Ross County 3 – 0 Partick Thistle 06/03/12

Colour coding in the annotated pictures is, as usual:

Green = defence
Yellow = midfield
Orange = attacking midfield/wingers (e.g. Gardyne in a 4-4-1-1)
Red = centre-forwards


Ross County ended up winning quite comfortably, in difficult circumstances for all the players on the pitch.

Partick Thistle paid for losing the coin toss and having to play into a strong wind in the first half. Ross County used the wind to pin Thistle back and went into half-time with an advantage.  However, it was not all down to the wind.  Ross County tried to play the ball along the grass when they could, attacked with the width of the pitch to keep Thistle’s wing-backs pegged back and made the evening uncomfortable for Thistle’s centre-backs with late runs from midfield.

In the second half, Partick Thistle managed to put some pressure on County, but had to resort to shots from outside the box that Michael Fraser saved.  Ross County counter-attacked well against the wind and Steven Craig might have had a hat-trick on another evening, despite having little more than ten minutes on the park.


Ross County lined up as expected in our preview of the match, published yesterday.

Partick Thistle were close to our predicted line-up, but for a couple of necessary changes that were due to injury.  Archibald was replaced by Kinniburgh at centre-back, while on-loan Naismith replaced Doolan up front.

The slight surprise to the site was the tweak in the formation.  Thistle used an interesting formation in the first half.  It could be called a 3-4-3 with wing-backs, or a 3-4-2-1, but it most closely resembled a 5-4-1 when defending.


It could not be said that Partick Thistle intended to play with an inherently defensive set-up.  A formation is entirely neutral; it is the players within it and the approach taken that matters.

Thistle’s early intent was shown quite clearly, with how far up the pitch their wing-backs were.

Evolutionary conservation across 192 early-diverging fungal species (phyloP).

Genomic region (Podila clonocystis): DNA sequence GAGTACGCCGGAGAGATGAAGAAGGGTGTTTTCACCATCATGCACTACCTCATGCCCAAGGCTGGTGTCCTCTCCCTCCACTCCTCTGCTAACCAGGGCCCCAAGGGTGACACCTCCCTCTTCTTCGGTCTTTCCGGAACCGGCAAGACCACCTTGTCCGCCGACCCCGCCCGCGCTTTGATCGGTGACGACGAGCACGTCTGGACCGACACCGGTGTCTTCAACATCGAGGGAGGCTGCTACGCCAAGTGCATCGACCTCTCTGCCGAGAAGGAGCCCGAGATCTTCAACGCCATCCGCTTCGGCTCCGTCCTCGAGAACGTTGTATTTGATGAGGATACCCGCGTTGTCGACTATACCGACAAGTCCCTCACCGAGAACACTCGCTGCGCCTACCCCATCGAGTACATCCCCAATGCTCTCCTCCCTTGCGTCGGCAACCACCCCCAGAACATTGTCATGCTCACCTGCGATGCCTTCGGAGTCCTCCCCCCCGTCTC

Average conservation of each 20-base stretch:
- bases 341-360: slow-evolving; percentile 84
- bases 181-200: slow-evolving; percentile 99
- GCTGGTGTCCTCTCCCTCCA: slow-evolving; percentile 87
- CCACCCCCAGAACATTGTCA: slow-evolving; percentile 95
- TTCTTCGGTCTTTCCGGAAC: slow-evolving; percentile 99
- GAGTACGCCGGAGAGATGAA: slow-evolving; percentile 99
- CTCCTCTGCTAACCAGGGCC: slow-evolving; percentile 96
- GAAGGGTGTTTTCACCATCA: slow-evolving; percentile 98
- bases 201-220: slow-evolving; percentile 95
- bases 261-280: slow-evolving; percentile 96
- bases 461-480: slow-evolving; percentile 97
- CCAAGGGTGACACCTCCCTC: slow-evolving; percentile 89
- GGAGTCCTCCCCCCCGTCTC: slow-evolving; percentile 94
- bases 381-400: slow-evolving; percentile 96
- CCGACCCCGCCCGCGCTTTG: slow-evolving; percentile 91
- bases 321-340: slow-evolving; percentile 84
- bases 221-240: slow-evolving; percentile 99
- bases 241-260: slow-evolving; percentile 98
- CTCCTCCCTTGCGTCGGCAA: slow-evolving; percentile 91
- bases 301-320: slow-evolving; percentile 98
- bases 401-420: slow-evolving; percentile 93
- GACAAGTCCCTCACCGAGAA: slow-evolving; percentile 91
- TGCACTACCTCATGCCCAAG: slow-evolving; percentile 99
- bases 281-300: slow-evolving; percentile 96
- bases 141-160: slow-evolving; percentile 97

In the picture above, all of the defenders from both teams are highlighted in green.

With Thistle having three centre-backs and Ross County two forwards, Thistle were in theory comfortable with a 3v2 advantage in their own defence. That would, in theory allow Sinclair and O’Donnell to get forward for Thistle. When they got forward in unison, it did stretch the County defence, who also had to contend with Erskine and Naismith on either side of central striker Christie.

However, it wasn’t very often that Thistle managed to get their wing-backs forward together. That was down to a) The strong wind keeping the ball in Thistle’s half to some extent (but it wasn’t a deciding factor on its own), and b) how well Ross County utilised their own full-backs.


Ross County made excellent use of their full-backs all evening.

This site’s preview of the match asked the question as to how County would get their full-backs forward, and if they did how could they afford to have both attacking together.

One reason why Ross County subdued Thistle’s wing-backs and got their own full-backs in attacking play so often, was because Thistle only had one ‘proper’ forward in Christie. Naismith and Erskine fell back when Thistle didn’t have the ball. In addition Naismith and Erskine defended quite narrow, so that meant that County’s full-backs had space to move into.

The illustration above shows that by the time Erskine had closed Morrison down, County’s left-back had advanced with the ball and another passing option had opened up.

Ross County used both full-backs effectively. The key part to that was Lawson’s role in the centre of the park, switching play from side to side well. There were clear instructions from the dug-out, with County’s management encouraging their players to play balls across the park as often as possible.

It was the repeated stretching of the pitch that brought about Ross County’s goal. This picture highlights the space that Miller found at times. With the play starting on the left-hand side, Thistle left wing-back Sinclair was defending the far post, but after the switch in play he was too far away to stop Miller advancing. It was Miller who crossed for McMenamin’s headed goal, to open the scoring, after Miller was played into a good position by Brittain on the flank. Vigurs then scored a second goal, direct from a free-kick, by curling a shot into the far corner, with the shot given added velocity by the wind.